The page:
Selecting Music for the Glory of God

Dear Zion,

Last month in this column we saw that there is nothing more important than God’s glory. Everything we do is to be done for His glory (I Corinthians 10:31). So if this is true, how should we think about our worship services, especially the songs that we sing? How should God’s glory affect our worship music?

First of all, we should note that, if the singing portion of our worship services (and we do much more in worship than just sing!) is for God’s glory, then that means it is not for us or about us (Psalm 115:1)! It’s about our Triune God! We come to “worship Him in the beauty of His holiness” (Psalm 29:2). So often, it easy to find ourselves thinking, “This song doesn’t speak to me,” or “I don’t care for the style of this song.” But the problem with both of those thoughts is that the subject is me and not God! Biblical worship is about pleasing the Lord of Hosts and doing His will, not about pleasing myself and having my way (Matthew 26:39; Romans 12:1-2). If you ever think to yourself that you simply cannot worship God because of a distaste for the music that is being sung, ask yourself this: am I here to worship God for His glory, or am I here for my personal preferences and my glory?

So if we recognize that God is supreme in worship and that we come to please Him, what does that tell us about the kinds of songs we ought to sing? A principle that all Christians must learn to become emphatic about is that our songs must have biblically faithful lyrics. Above all, we must be careful that what we say or sing in our worship services falls in line with God’s Word and brings glory to Father, Son and Holy Spirit. It might seem like nearly all songs today – whether hymns or Christian pop played on the radio – are quite biblical or spiritual in their lyrics. But we must be cautious. Scripture warns us over and over again that simply using spiritual sounding language is no guarantee that it is pleasing to God (Jeremiah 6:14; Matthew 7:22-23). Jesus warned His disciples not to be like the hypocrites that offered pious sounding words in their worship (Matthew 6:5-7). Going through hymnals, it is often amazing to see what songs have been included, and yet – based on their words – these songs have no business being used in worship. The same can be said of some contemporary songs as well.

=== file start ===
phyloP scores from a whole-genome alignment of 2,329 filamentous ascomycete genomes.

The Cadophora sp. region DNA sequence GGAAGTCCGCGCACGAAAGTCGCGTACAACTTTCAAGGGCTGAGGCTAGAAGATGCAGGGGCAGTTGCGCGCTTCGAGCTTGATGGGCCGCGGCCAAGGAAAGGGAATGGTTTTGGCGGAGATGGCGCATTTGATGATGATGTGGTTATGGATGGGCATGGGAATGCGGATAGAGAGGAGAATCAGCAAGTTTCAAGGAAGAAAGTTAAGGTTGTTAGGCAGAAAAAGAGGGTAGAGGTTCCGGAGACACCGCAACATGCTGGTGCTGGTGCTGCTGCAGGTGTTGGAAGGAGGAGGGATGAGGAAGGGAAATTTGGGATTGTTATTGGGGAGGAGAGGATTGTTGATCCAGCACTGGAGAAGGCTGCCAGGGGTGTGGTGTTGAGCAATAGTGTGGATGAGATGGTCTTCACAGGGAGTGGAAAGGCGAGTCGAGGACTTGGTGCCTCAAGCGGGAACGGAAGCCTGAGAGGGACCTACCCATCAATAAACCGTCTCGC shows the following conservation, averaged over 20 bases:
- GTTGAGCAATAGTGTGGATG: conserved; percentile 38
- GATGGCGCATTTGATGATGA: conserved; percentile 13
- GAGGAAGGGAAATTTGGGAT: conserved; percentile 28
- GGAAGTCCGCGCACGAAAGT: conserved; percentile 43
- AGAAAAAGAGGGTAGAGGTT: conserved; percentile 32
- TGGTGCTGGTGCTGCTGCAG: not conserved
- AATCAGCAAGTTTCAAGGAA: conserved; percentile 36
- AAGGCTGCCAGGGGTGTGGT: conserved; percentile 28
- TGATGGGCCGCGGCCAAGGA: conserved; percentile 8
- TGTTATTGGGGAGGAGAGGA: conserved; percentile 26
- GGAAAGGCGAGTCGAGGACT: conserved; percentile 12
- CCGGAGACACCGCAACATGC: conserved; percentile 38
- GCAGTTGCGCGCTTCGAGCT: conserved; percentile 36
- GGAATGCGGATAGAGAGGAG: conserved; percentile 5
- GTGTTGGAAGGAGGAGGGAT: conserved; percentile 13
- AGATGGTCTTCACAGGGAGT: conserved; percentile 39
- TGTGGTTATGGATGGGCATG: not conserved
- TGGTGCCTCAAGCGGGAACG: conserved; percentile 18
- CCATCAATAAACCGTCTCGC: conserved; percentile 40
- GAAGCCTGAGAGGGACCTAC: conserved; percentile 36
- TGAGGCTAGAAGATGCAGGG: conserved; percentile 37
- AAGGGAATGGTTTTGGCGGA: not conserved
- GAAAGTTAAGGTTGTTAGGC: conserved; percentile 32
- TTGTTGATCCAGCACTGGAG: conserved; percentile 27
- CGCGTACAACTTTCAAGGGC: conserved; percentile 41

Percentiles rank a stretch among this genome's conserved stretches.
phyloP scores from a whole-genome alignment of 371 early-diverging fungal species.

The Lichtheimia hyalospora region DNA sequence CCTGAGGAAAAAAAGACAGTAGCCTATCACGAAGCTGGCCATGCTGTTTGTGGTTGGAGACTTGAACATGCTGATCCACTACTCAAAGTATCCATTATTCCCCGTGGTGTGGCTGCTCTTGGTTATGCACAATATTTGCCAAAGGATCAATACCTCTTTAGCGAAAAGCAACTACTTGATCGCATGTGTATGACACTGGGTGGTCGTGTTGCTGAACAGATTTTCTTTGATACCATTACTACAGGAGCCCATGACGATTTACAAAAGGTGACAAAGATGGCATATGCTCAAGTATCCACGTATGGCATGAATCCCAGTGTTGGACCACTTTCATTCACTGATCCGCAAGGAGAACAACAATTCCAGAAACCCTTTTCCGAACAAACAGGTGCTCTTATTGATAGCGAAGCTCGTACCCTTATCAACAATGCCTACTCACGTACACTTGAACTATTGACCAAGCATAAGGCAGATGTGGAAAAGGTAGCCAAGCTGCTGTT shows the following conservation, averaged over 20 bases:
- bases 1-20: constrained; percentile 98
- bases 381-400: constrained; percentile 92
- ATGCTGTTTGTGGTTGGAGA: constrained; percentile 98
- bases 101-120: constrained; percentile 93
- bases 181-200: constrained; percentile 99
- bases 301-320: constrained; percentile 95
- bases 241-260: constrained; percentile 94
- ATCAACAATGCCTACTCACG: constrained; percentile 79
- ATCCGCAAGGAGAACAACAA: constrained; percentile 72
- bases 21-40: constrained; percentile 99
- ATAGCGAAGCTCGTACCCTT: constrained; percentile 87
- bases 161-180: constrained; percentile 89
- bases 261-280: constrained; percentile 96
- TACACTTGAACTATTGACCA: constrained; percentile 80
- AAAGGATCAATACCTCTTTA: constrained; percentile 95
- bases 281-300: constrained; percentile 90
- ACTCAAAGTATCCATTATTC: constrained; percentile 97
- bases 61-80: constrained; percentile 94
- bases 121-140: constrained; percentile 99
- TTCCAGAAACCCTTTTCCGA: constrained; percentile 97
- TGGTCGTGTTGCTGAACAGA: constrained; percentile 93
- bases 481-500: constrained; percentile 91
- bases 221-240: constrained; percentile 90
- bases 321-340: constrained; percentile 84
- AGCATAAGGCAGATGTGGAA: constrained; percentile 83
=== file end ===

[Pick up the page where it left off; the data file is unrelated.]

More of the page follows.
One sure fire way to make sure our lyrics are pleasing to God is by using words that the Holy Spirit inspired. We can sing the words of Scripture! The Apostle Paul encourages us to “Let the word of Christ dwell in you richly, teaching and admonishing one another in all wisdom, singing psalms and hymns and spiritual songs, with thankfulness in your hearts to God” (Colossians 3:16). When we sing “The Lord’s My Shepherd” or “All Creatures That On Earth Do Dwell,” we are singing Psalms 23 and 100 set to verse and music. Psalm singing has a long pedigree in Christian – and especially Reformed – churches and to the extent that we can sing God’s Word back to Him, it roots Christ in our hearts and glorifies Him. Even when we sing songs that are not direct quotations of Scripture, it is important that the lyrics, theme, and general message reflect biblical truth.

But what about the musical tune? Scripture may give guidelines on the what of our singing (the lyrics), but our Bibles don’t come with melodies or four part harmonies. What about the how of singing (the tune/arrangement)? Much could be said on this topic, but we can certainly all agree that the music should 1) correspond to and, 2) enhance the lyrics. Probably all of us can agree that Psalm 23 should not be accompanied by heavy metal rock ‘n’ roll, and that Psalm 2 should not be sung to the tune of “Jesus Loves Me, This I Know.” When a melody and arrangement matches the energy and direction of the lyrics, even those of us who aren’t very musical recognize a happy harmony exists between tune and text. We will consider this concept further in future articles.

Praying with you for Christ to be glorified in our singing and in our lives,
Pastor Brian

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